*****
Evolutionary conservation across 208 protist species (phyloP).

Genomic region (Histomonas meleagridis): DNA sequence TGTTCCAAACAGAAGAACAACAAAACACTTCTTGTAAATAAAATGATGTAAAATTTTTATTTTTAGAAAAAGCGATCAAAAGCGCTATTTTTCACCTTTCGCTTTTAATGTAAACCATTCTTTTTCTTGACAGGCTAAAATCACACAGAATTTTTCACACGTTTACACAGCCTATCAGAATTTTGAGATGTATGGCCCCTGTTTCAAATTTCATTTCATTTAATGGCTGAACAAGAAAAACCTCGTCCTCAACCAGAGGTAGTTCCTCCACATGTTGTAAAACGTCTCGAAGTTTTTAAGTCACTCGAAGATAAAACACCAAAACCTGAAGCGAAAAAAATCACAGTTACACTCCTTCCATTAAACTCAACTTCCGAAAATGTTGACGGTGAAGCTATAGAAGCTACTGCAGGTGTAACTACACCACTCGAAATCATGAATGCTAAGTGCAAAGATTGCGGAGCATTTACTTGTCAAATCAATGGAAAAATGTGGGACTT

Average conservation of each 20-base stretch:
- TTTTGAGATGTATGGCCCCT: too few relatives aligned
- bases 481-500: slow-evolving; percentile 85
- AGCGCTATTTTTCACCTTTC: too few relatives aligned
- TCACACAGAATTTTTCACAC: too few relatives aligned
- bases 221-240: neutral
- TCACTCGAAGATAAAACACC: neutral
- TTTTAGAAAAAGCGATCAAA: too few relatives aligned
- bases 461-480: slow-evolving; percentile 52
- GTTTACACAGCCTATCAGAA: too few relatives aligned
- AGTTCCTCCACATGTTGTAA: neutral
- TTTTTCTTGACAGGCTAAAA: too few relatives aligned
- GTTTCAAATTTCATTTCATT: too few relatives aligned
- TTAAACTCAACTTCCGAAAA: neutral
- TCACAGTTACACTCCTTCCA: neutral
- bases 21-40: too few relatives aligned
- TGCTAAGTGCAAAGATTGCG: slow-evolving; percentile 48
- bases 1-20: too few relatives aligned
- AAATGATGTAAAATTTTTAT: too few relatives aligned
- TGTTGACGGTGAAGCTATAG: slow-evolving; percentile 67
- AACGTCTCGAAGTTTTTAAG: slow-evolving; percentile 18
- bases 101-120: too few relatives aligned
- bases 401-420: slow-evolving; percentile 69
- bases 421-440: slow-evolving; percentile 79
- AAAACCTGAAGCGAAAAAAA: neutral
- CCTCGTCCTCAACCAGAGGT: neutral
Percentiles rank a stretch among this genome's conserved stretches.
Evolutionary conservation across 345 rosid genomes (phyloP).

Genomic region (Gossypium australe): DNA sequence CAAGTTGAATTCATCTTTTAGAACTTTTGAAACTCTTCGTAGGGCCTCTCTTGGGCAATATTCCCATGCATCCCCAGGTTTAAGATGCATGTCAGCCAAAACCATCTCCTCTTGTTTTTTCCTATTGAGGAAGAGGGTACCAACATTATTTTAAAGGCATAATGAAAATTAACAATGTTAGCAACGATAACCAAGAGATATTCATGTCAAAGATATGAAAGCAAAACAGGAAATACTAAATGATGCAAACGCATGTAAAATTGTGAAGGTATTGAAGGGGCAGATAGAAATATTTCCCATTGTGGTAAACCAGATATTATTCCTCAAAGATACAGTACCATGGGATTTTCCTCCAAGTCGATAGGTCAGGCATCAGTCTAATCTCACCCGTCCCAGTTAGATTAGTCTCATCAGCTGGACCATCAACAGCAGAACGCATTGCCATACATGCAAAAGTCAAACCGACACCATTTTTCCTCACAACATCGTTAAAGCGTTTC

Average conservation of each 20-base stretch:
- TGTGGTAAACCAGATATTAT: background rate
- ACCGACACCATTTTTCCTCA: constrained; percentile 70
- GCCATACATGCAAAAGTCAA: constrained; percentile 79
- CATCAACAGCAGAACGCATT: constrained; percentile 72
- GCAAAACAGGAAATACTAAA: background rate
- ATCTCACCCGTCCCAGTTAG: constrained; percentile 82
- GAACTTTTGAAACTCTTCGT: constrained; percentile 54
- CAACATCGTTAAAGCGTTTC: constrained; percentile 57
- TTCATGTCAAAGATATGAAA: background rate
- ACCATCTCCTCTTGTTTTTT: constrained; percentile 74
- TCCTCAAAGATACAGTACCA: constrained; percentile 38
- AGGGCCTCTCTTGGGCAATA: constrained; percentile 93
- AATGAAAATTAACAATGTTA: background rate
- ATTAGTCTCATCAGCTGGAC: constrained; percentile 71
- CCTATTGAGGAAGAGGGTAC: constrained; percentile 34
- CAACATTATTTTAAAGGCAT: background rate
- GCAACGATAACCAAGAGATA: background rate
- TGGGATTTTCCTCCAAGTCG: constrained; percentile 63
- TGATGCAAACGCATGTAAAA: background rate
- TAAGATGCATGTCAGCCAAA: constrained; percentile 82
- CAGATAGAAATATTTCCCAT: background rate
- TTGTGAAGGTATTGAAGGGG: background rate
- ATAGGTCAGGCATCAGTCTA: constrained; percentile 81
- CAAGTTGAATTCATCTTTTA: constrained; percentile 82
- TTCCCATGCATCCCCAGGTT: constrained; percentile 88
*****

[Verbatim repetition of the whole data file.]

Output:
Evolutionary conservation across 208 protist species (phyloP).

Genomic region (Histomonas meleagridis): DNA sequence TGTTCCAAACAGAAGAACAACAAAACACTTCTTGTAAATAAAATGATGTAAAATTTTTATTTTTAGAAAAAGCGATCAAAAGCGCTATTTTTCACCTTTCGCTTTTAATGTAAACCATTCTTTTTCTTGACAGGCTAAAATCACACAGAATTTTTCACACGTTTACACAGCCTATCAGAATTTTGAGATGTATGGCCCCTGTTTCAAATTTCATTTCATTTAATGGCTGAACAAGAAAAACCTCGTCCTCAACCAGAGGTAGTTCCTCCACATGTTGTAAAACGTCTCGAAGTTTTTAAGTCACTCGAAGATAAAACACCAAAACCTGAAGCGAAAAAAATCACAGTTACACTCCTTCCATTAAACTCAACTTCCGAAAATGTTGACGGTGAAGCTATAGAAGCTACTGCAGGTGTAACTACACCACTCGAAATCATGAATGCTAAGTGCAAAGATTGCGGAGCATTTACTTGTCAAATCAATGGAAAAATGTGGGACTT

Average conservation of each 20-base stretch:
- TTTTGAGATGTATGGCCCCT: too few relatives aligned
- bases 481-500: slow-evolving; percentile 85
- AGCGCTATTTTTCACCTTTC: too few relatives aligned
- TCACACAGAATTTTTCACAC: too few relatives aligned
- bases 221-240: neutral
- TCACTCGAAGATAAAACACC: neutral
- TTTTAGAAAAAGCGATCAAA: too few relatives aligned
- bases 461-480: slow-evolving; percentile 52
- GTTTACACAGCCTATCAGAA: too few relatives aligned
- AGTTCCTCCACATGTTGTAA: neutral
- TTTTTCTTGACAGGCTAAAA: too few relatives aligned
- GTTTCAAATTTCATTTCATT: too few relatives aligned
- TTAAACTCAACTTCCGAAAA: neutral
- TCACAGTTACACTCCTTCCA: neutral
- bases 21-40: too few relatives aligned
- TGCTAAGTGCAAAGATTGCG: slow-evolving; percentile 48
- bases 1-20: too few relatives aligned
- AAATGATGTAAAATTTTTAT: too few relatives aligned
- TGTTGACGGTGAAGCTATAG: slow-evolving; percentile 67
- AACGTCTCGAAGTTTTTAAG: slow-evolving; percentile 18
- bases 101-120: too few relatives aligned
- bases 401-420: slow-evolving; percentile 69
- bases 421-440: slow-evolving; percentile 79
- AAAACCTGAAGCGAAAAAAA: neutral
- CCTCGTCCTCAACCAGAGGT: neutral
Percentiles rank a stretch among this genome's conserved stretches.
Evolutionary conservation across 345 rosid genomes (phyloP).

Genomic region (Gossypium australe): DNA sequence CAAGTTGAATTCATCTTTTAGAACTTTTGAAACTCTTCGTAGGGCCTCTCTTGGGCAATATTCCCATGCATCCCCAGGTTTAAGATGCATGTCAGCCAAAACCATCTCCTCTTGTTTTTTCCTATTGAGGAAGAGGGTACCAACATTATTTTAAAGGCATAATGAAAATTAACAATGTTAGCAACGATAACCAAGAGATATTCATGTCAAAGATATGAAAGCAAAACAGGAAATACTAAATGATGCAAACGCATGTAAAATTGTGAAGGTATTGAAGGGGCAGATAGAAATATTTCCCATTGTGGTAAACCAGATATTATTCCTCAAAGATACAGTACCATGGGATTTTCCTCCAAGTCGATAGGTCAGGCATCAGTCTAATCTCACCCGTCCCAGTTAGATTAGTCTCATCAGCTGGACCATCAACAGCAGAACGCATTGCCATACATGCAAAAGTCAAACCGACACCATTTTTCCTCACAACATCGTTAAAGCGTTTC

Average conservation of each 20-base stretch:
- TGTGGTAAACCAGATATTAT: background rate
- ACCGACACCATTTTTCCTCA: constrained; percentile 70
- GCCATACATGCAAAAGTCAA: constrained; percentile 79
- CATCAACAGCAGAACGCATT: constrained; percentile 72
- GCAAAACAGGAAATACTAAA: background rate
- ATCTCACCCGTCCCAGTTAG: constrained; percentile 82
- GAACTTTTGAAACTCTTCGT: constrained; percentile 54
- CAACATCGTTAAAGCGTTTC: constrained; percentile 57
- TTCATGTCAAAGATATGAAA: background rate
- ACCATCTCCTCTTGTTTTTT: constrained; percentile 74
- TCCTCAAAGATACAGTACCA: constrained; percentile 38
- AGGGCCTCTCTTGGGCAATA: constrained; percentile 93
- AATGAAAATTAACAATGTTA: background rate
- ATTAGTCTCATCAGCTGGAC: constrained; percentile 71
- CCTATTGAGGAAGAGGGTAC: constrained; percentile 34
- CAACATTATTTTAAAGGCAT: background rate
- GCAACGATAACCAAGAGATA: background rate
- TGGGATTTTCCTCCAAGTCG: constrained; percentile 63
- TGATGCAAACGCATGTAAAA: background rate
- TAAGATGCATGTCAGCCAAA: constrained; percentile 82
- CAGATAGAAATATTTCCCAT: background rate
- TTGTGAAGGTATTGAAGGGG: background rate
- ATAGGTCAGGCATCAGTCTA: constrained; percentile 81
- CAAGTTGAATTCATCTTTTA: constrained; percentile 82
- TTCCCATGCATCCCCAGGTT: constrained; percentile 88